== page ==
Ireland's accession to the EEC changed the whole outlook of agriculture and storage and the spreading of slurry became an issue.
Anticipating the needs of farmers, the Murphys began to develop equipment and machinery around the new European directives.
"The philosophy around the products always has been that products we produce are strong and durable," explained Eibhlin Murphy, Marketing Manager at Major Equipment Intl Ltd, and the second generation of the family to get involved in the business.
"Farmers don't want to be coming back replacing machinery so durability and reliability have always been to the fore.
"If it survives around Mayo, where we're based, it will travel.
"Our biggest markets are probably the UK, Australia and New Zealand, and our product range is quite mixed and includes slurry handling equipment, grass cutting equipment for agricultural application but we also do grass cutting equipment for professional users, the likes of local authorities, parks, sports pitches and race courses."
Three local authorities in the Melbourne area in Victoria, Australia are using equipment that was developed and manufactured in Ballyhaunis.
Mark Murphy left the company 10 years ago to set up AgriSpread International with his family, also in Ballyhaunis, which specialises in equipment for fertiliser and lime spreading.
John Murphy is now joined by daughters, Eibhlin, who looks after marketing, and Áine, the financial controller, and son, Eoin, an engineering graduate, who's based in the UK office.
General Manager, Michael Keane, provides a valuable outside perspective.
Attracting graduates and training apprentices is something that's always to the fore in a competitive market and the reason why Major Equipment developed its own apprenticeship programme in conjunction with SOLAS, the State's further education and training authority.
"There are just so many opportunities and we would be growing faster if we could get people, that is our biggest problem," Ms Murphy added.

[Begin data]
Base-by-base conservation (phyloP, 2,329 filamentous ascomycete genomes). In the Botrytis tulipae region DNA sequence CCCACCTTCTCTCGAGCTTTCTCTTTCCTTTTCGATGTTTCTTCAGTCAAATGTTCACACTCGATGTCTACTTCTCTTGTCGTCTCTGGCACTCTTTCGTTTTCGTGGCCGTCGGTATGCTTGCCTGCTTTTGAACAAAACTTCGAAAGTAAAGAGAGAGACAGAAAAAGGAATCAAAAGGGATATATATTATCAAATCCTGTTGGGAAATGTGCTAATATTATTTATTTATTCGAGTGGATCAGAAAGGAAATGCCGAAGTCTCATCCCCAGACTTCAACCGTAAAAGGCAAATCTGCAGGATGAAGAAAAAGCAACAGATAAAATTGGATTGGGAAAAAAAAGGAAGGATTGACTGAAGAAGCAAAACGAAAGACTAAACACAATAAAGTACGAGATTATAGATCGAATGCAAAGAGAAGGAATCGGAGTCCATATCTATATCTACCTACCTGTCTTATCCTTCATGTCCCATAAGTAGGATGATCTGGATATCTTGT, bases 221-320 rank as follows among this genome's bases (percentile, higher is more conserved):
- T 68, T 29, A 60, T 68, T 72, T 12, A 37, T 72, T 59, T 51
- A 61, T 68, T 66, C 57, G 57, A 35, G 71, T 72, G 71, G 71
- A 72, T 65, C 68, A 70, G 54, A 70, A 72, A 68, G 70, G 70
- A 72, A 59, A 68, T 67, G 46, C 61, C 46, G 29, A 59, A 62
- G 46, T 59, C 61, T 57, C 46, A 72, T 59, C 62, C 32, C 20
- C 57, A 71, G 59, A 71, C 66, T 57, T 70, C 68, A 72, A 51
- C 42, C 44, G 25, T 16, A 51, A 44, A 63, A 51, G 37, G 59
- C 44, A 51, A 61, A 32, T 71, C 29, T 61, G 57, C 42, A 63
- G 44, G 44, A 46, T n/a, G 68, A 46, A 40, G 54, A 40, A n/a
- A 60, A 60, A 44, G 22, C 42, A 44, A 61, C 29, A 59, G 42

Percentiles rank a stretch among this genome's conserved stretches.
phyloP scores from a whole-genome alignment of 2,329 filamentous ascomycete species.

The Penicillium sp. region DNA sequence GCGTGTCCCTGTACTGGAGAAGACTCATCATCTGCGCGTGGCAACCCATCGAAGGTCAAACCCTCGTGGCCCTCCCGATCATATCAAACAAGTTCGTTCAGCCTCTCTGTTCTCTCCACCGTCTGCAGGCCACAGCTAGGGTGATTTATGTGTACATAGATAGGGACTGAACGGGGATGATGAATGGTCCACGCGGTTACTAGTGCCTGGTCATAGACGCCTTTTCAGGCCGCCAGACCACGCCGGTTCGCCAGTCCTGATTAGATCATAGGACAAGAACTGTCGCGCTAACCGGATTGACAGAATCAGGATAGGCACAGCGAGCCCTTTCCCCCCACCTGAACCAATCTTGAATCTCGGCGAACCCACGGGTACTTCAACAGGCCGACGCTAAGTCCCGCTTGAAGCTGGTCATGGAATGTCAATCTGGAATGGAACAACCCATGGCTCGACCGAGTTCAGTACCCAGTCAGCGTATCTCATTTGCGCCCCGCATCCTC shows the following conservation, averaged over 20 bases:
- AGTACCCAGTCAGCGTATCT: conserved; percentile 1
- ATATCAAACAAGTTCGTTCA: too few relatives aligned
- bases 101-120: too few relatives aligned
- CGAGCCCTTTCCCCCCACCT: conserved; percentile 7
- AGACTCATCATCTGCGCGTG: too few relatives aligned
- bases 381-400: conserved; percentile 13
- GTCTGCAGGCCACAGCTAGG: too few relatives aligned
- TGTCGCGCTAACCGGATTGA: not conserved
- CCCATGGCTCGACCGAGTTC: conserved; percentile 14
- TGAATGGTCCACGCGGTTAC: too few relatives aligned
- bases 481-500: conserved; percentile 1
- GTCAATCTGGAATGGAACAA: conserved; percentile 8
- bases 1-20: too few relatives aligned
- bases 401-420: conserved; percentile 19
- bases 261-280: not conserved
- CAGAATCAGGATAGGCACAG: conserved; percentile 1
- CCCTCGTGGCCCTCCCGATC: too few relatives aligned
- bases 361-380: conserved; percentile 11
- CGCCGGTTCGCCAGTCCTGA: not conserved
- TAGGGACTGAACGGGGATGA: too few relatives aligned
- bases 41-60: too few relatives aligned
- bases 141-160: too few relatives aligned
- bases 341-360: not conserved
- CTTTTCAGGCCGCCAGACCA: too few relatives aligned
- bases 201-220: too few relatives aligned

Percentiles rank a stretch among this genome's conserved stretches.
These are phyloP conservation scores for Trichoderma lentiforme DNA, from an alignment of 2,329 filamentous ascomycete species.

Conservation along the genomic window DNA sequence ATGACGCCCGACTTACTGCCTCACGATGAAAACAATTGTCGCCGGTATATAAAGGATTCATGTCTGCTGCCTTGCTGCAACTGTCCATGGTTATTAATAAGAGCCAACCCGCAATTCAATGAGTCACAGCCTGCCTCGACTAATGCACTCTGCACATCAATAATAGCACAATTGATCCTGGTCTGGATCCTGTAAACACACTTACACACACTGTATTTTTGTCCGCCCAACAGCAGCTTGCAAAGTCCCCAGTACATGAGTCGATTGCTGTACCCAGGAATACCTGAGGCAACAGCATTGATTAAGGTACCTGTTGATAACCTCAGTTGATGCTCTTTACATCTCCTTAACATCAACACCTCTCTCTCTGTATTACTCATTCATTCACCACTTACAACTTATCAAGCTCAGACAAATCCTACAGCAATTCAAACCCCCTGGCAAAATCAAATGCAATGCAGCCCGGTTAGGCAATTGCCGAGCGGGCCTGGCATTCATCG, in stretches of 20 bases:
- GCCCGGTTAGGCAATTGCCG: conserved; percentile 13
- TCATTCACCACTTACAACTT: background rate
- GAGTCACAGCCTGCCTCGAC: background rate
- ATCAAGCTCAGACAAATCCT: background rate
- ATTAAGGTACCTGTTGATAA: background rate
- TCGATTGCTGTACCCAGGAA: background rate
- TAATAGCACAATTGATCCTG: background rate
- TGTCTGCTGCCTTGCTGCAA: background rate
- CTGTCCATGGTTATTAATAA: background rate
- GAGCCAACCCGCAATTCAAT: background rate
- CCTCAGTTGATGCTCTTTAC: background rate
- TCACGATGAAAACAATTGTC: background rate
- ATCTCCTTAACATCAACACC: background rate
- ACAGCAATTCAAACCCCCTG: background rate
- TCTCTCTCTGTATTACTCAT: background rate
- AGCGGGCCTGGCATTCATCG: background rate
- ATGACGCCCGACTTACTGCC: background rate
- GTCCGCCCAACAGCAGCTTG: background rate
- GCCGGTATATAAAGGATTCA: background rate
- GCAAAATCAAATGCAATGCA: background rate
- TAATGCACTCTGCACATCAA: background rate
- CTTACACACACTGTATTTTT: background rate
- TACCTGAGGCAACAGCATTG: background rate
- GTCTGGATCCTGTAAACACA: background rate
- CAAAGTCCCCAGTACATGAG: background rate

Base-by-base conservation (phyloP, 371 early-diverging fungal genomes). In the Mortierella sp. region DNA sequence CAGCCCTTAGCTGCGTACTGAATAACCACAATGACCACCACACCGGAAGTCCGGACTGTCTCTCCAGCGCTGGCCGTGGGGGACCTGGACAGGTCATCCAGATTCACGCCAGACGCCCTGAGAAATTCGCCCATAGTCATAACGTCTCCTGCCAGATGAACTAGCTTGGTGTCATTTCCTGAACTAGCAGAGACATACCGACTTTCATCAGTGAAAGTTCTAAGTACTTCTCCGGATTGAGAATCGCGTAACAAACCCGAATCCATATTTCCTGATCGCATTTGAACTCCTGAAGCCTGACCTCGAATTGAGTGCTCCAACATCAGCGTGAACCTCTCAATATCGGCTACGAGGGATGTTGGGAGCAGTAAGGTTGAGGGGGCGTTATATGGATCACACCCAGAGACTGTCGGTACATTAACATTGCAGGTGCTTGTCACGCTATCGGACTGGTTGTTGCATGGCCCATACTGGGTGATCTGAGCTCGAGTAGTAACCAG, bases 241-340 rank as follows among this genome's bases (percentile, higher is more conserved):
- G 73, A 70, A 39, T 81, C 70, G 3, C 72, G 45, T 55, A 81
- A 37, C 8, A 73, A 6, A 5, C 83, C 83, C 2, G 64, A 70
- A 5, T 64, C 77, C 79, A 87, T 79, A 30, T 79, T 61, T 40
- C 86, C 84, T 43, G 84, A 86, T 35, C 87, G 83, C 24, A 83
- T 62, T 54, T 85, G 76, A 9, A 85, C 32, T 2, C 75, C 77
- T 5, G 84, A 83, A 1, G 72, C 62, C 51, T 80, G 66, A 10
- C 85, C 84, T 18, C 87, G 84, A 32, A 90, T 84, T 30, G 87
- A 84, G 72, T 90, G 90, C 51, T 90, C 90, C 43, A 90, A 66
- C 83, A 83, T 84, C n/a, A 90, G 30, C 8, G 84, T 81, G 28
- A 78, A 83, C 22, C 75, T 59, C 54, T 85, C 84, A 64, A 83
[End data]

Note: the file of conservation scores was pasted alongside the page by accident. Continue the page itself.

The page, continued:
"We're always on the lookout for graduates, design engineers, particularly those coming in from the University of Limerick, and the Institute of Technology Tralee.
"The quality of the graduates in those two institutions has been very good and we take people on for their work experience placements from those."
However, within the last two years, Major Equipment devised its own four-year apprenticeship programme, a mixture between hands-on work experience at the Ballyhaunis factory, combined with work placement at other facilities.
The theory element is provided by SOLAS trainers.
The apprenticeships are offered in the areas of Mechanical Automation, Sheet Metal Work and Metal Fabrication.
"There is a lack of skills and trying to get qualified welders is very difficult. Our average welder is 58," she added.
In the first year, Major took on two apprentices. The following year they increased this number to six and it hopes to take on the same number this year.
"These were really, really good people and we're just thrilled with them and we're going to take on another six this September, so that we have a constant flow of people coming in.
"Hopefully, this will alleviate the pressure at the moment trying to hire people with these very valuable skills."
Although the emphasis of the past few years was on going to college and getting a degree, Ms Murphy feels the focus is returning once more to apprenticeships as an alternative route to qualification and ultimately a career.
"The thing about an apprenticeship is you still get your papers and qualification but you've also got the hands-on experience, and you're earning at the same time," she says.
"Afterwards, you can literally travel the world and pick your job. We've oceans of work and we're constantly crying out for people.
"We've two sides of the house, the tanker equipment and the grass cutting and it's the former where we need the really experienced fitters and fabricators.
"You can also progress fairly quickly within the company and move between various areas of the business.
"It's still a small, family company but if people want to go on and do further training, we support that as well," she said.
Added to that is the more relaxed pace of life and the cheaper cost of living of being in the west of Ireland.
Ballyhaunis is right on the border with Galway, Sligo and Roscommon and the motorway to Dublin is only 40 minutes away.
Ms Murphy's big project at the moment is to crack the United States and get into that market.
"We've been working at that for the last 18 months or so. It's a long haul but we have a machine on trial at the moment with a very large company and they have a buying process so we have to just be patient.
"We're trying to fine-tune the product and get it completely right for their market. The grass is different in other countries and we're just trying to get that right.
Apart from that, Major Equipment Intl Ltd is constantly trying to add new markets. The home market is still the most important but to allow it develop new products it has to have its eyes on the export market to keep growing and remain profitable to reinvest in R&D.
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